"The Memphis job is the perfect job in the perfect place for me," said Porter after being introduced by President Dr. Shirley Raines. "I am a living witness. I am a product of the University of Memphis. This is a great university and a great city, surrounded by quality people."

"I understand the Memphis brand, and I believe in it unconditionally," added Porter. "This football program deserves to be champions."

Porter inherited a program that was 2-10 in the previous season, and led the charge to motivate the team, the staff, the fans and the city of Memphis to "Invest In The Helmet."

"I want you to understand that we are all in this together," Porter said emphatically. "I do not want you to follow me. I want you to join me in taking Memphis football to the championship level, and I believe that it can be done."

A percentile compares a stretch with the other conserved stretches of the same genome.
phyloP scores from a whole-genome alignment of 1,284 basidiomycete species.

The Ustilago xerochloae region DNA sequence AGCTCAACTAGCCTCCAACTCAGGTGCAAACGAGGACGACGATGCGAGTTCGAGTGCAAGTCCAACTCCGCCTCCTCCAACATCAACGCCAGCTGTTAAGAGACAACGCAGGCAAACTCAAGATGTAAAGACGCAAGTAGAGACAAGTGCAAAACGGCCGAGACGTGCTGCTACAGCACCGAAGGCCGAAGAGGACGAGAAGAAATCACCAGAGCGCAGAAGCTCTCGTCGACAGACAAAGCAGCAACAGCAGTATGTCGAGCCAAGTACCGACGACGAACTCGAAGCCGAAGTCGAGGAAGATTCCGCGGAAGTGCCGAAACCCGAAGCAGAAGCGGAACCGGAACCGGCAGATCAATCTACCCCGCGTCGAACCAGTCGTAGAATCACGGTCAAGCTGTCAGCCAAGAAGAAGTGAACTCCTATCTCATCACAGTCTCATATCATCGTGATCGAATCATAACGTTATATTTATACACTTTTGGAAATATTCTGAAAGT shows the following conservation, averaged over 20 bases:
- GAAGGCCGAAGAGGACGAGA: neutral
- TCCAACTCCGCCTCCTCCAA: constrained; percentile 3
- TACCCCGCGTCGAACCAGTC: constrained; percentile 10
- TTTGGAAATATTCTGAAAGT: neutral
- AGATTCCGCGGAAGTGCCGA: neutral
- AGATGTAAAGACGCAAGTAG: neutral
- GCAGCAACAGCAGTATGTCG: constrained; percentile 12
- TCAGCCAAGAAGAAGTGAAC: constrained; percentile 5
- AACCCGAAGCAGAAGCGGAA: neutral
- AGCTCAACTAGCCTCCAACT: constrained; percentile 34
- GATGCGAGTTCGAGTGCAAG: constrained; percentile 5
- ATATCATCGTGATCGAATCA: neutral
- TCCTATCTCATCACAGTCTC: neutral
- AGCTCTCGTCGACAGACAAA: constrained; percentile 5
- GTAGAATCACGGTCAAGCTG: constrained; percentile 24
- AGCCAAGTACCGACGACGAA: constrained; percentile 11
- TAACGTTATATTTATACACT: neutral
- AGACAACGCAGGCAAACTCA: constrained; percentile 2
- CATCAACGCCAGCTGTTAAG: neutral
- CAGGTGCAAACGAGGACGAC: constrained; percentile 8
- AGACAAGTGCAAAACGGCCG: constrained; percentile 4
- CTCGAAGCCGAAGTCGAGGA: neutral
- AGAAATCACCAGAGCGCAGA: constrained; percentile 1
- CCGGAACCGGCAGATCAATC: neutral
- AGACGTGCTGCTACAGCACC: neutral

Evidence of Tiger Nation "buying in" to Porter's vision of developing a championship culture could be seen in the city of Memphis investing in Liberty Bowl Memorial Stadium, the alums and administration investing in the weight room and the turf field as well as the players investing in every aspect of the program. Porter truly believes that the Tiger football program has unlimited potential. And, while great strides were made in 2010, there is still work to be done.

Several Tigers received recognition for their contributions in 2010, and the squad also made strides under Porter, including improvements in the classroom and dedicated efforts to community involvement. True freshman punter Tom Hornsey was named Memphis' first Freshman All-American by the Football Writers Association of America after tying or setting school records in punts and yardage. He was also a candidate for the Ray Guy Award, presented to the nation's top punter. Senior linebacker Jamon Hughes was one of five Tigers named to the All-C-USA team, and was Memphis' only first-team pick. Hughes ended the season ranked third nationally in tackles.